Ukrainian conductor shot and killed by Russian troops for refusing to participate in concert
17 October 2022, 15:15
The Ukrainian musician was the conductor of the top orchestras in Kherson, a port city which has been occupied by invading Russian forces since March of this year.
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Ukrainian conductor, Yuriy Kerpatenko, was shot and killed in his home by Russian forces, according to the Ukrainian Ministry of Culture.
The 46-year-old musician was the conductor of the Mykola Kulish Kherson Music and Drama Theater, the Kherson Regional Philharmonic, and the Gileya Chamber Orchestra.
Kherson is a port city in Ukraine, and was the first to fall to Russian troops at the beginning of the war. The southern city has been occupied by Russian forces since 2nd March 2022. By May, it was estimated that 45% of the local inhabitants had fled the city.
Kerpatenko was one of the city’s residents who refused to leave. From February to May 2022, the conductor posted public messages on his Facebook profile, speaking out against the Russian invasion.
The Ukrainian Ministry of Culture said that Kerpatenko was killed because he refused to play in a concert that was organised by Kherson’s occupiers.
Yurii Kerpatenko, principal conductor of Kherson Music & Drama Theater, was shot by R🇷🇺 troops, - 🇺🇦 Culture & Information Policy Ministry.— Anton Gerashchenko (@Gerashchenko_en) October 15, 2022
Russians planned concert in Kherson to show how normal life there is. Yurii refused to participate & was murdered.
RIP, true Ukrainian. pic.twitter.com/rvAcYQ78Cn
Kherson’s occupiers were reportedly planning a concert for 1 October 2022 (the International Day of Music). The Ukrainian Ministry of Culture said this event was organised to showcase a Russian-described “improvement of peaceful life” in the region.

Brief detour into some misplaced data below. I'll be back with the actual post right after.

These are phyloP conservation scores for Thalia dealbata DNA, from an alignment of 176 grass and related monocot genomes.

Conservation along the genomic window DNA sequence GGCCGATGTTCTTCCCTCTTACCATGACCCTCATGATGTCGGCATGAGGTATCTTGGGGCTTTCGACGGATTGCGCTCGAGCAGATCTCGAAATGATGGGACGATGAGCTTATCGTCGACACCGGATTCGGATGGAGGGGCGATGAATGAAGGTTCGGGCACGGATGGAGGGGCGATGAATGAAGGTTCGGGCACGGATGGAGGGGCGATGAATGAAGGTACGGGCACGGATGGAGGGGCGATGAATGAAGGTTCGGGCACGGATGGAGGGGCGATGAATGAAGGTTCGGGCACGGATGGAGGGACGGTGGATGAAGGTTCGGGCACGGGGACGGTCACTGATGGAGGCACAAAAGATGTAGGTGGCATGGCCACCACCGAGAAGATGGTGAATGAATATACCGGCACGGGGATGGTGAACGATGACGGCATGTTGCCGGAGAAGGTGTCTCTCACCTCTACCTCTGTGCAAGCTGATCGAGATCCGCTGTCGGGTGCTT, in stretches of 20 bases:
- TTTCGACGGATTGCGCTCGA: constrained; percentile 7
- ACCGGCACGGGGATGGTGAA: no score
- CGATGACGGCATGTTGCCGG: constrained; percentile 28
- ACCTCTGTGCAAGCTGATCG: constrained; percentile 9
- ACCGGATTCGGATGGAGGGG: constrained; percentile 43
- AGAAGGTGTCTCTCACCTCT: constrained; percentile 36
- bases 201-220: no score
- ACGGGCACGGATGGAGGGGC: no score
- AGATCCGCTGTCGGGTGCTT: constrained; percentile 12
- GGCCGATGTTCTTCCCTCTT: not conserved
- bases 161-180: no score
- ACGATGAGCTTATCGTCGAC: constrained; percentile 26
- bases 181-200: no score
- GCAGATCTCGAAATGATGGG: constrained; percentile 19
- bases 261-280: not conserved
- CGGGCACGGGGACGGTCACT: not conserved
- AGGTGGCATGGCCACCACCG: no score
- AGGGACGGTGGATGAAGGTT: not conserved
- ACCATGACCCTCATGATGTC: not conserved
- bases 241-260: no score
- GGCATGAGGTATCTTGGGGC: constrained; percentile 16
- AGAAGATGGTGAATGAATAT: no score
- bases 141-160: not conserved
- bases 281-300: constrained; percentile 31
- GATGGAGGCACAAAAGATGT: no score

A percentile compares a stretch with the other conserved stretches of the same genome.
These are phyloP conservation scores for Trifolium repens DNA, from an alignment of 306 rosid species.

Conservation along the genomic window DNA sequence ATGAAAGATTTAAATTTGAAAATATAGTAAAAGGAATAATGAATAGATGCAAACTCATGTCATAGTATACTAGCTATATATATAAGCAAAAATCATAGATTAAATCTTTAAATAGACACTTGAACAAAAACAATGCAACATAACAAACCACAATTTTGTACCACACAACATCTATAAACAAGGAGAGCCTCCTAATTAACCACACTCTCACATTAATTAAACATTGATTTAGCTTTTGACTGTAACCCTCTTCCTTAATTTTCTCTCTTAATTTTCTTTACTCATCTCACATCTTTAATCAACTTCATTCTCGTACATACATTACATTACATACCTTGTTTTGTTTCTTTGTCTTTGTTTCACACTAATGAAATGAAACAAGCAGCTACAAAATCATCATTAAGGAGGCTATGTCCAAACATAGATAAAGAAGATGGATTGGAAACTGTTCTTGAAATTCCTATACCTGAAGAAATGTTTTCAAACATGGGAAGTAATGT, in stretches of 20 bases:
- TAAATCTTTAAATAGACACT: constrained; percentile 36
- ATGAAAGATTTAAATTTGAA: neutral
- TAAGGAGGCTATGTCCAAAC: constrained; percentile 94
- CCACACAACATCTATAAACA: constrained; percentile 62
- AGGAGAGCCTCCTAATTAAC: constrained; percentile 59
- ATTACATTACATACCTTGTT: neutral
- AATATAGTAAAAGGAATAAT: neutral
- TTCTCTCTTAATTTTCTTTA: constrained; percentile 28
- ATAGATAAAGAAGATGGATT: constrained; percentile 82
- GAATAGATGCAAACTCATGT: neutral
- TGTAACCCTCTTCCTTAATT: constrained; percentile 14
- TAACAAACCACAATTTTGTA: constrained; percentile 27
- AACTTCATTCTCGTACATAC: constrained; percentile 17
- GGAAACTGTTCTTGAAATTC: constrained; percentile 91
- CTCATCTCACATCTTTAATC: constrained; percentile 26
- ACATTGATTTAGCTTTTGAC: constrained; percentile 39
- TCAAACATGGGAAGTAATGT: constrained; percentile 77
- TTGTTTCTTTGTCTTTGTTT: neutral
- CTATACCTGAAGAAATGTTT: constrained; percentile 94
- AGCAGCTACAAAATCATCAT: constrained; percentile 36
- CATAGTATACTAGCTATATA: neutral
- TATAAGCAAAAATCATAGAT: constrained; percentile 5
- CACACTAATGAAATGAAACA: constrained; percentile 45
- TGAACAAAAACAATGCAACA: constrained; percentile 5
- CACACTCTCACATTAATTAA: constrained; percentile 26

The Gileya Chamber Orchestra – a chamber offset of the Kherson Regional Philharmonic – were pinned to perform at this occupier-organised concert, and as Kerpatenko was their main conductor, he was reportedly asked to conduct.
According to the Ukrainian Ministry of Culture, Kerpatenko refused to perform in the concert, and his noncompliance is what reportedly led to his death.
The news of Kerpatenko’s death was broken by Ukrainian journalist, Olena Vanina, last Thursday. According to Vanina, Kerpatenko was shot and killed in his home at an unknown date.
According to Vanina and subsequent outlets, Kerpatenko’s friends and family last received contact from the musician in September.
Vanina’s post included the line, “I would like all [of] Ukraine to know about [Kerpatenko’s death]. [He] was a very talented conductor and especially, arranger.”
Chamber Orchestra "Gileya" of Kherson Philharmonica - Маленька Нічна Серенада. (В. А. Моцарт)
The classical music world, and beyond, was quick to respond to the reported news of Kerpatenko’s death.
Ukrainian-born Finnish conductor, Dalia Stasevska, shared her shock on Twitter over the weekend upon hearing the news.
“No words. Hearing your colleagues being killed.” Stasevska wrote, “An eternal memory to Yuriy Kerpatenko.
“Let our fight for human rights, against dictatorships and free Ukraine and world be even stronger.”
Russians shot a conductor for refusing to perform at a concert in Kherson.I know I wouldnt be that brave and that's why Ukraine will win.I put his name on my keyboard, with the help of my friend @dariahlazatova we will do something for his family, Yuriy Kerpatenko 📷 @aronlaw pic.twitter.com/Z8qNKvaTI9— Roger O'Donnell (@RogerODonnellX) October 17, 2022
Roger O'Donnell, the keyboardist for the English Rock band, The Cure, tweeted on Sunday night that he would be, dedicating his performance that evening to Kerpatenko.
On Monday morning, he shared a picture from the previous night’s concert, which showed his keyboard adorned with the Ukrainian conductor’s name.
The Georgian President, Salome Zourabichvili, also took to Twitter to draw a musical comparison.
“[In] 1937”, Zourabichvili wrote, “Soviet occupants killed Evgeni Mikeladze of the Georgia Philharmonic Orchestra”.
The Georgian conductor was executed during ‘The Great Purge’ in 1937; a campaign led by Soviet General Secretary Joseph Stalin, to solidify his power over the party and the state.
Zourabichvili compared the Georgian conductor’s execution to Kerpatenko’s shooting, 85 years later. She said that both deaths had at the heart of them the “same intolerable policy of invasion, occupation and use of culture as a weapon of terror.”
Kherson’s regional prosecutor’s office have launched a formal investigation, initiated on the basis of “violations of the laws and customs of war, combined with intentional murder”.